Caltech’s rigorous academic environment is well-known, but to shed some new light on the actual daily grind of undergraduates.
At Caltech, a distinctive biology course introduces a new way students approach the life sciences. “The Biomechanics of Organismal Design,” taught by Professor Michael H. Dickinson, merges the concrete principles of physics with the dynamic patterns of biology. This integration offers a new perspective to students, particularly appealing to those with interests in mechanical engineering. The course tackles intriguing questions like how penguins swim, why maple seeds spin to the ground, and the comparative strength of spider silk versus steel. While the course focuses on the organismal level, it also incorporates molecular, cellular, and tissue-level scales, painting a comprehensive picture of biological mechanics.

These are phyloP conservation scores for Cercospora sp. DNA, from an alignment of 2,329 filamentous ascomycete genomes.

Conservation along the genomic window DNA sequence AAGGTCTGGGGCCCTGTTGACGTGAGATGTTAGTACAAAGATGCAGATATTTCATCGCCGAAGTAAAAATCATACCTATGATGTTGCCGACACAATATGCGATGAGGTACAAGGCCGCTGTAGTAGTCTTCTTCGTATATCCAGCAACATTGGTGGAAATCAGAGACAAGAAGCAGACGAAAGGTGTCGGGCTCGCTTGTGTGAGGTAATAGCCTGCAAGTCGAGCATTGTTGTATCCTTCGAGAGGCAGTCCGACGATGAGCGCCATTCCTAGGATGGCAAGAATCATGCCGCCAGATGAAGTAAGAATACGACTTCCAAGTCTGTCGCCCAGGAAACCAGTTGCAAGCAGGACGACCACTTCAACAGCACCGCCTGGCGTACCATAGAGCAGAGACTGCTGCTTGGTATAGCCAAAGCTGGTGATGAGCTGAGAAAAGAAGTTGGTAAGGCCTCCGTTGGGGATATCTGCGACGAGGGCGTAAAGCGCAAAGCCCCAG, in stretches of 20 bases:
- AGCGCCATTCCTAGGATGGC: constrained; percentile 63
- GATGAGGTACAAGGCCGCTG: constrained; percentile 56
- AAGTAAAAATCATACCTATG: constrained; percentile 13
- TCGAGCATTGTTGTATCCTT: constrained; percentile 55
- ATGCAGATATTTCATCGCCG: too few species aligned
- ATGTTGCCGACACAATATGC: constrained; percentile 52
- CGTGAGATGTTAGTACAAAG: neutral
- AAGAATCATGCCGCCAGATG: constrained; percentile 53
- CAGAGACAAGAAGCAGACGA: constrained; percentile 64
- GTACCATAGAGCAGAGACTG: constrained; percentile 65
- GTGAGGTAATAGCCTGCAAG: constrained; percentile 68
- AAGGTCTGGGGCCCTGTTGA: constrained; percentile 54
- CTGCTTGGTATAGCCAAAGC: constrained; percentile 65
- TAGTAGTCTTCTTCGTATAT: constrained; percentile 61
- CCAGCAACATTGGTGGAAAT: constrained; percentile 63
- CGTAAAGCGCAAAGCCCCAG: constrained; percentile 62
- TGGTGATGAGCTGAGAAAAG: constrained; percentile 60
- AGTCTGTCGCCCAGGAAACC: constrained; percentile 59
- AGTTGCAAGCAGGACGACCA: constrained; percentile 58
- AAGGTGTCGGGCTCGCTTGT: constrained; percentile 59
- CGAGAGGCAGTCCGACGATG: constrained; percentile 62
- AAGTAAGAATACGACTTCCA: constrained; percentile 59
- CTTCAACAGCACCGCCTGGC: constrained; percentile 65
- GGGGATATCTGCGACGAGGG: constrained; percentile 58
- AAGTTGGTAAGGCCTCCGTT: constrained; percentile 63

Caltech is known for its rigorous academic environment, but beneath the surface lies a community of student-athletes who defy the odds daily, balancing their passion for their sport with the demands of academic life. One such athlete is Sam Small, a junior BioE major, minoring in Chemistry. His journey provides an enlightening perspective on what it’s like to be a student-athlete at Caltech.
The Caltech Men’s Soccer team has been having a groundbreaking season this year, displaying a level of excellence and resilience that has made the institute proud. Their prowess on the field has been nothing short of phenomenal, displaying a level of excellence and resilience that has resonated across the campus.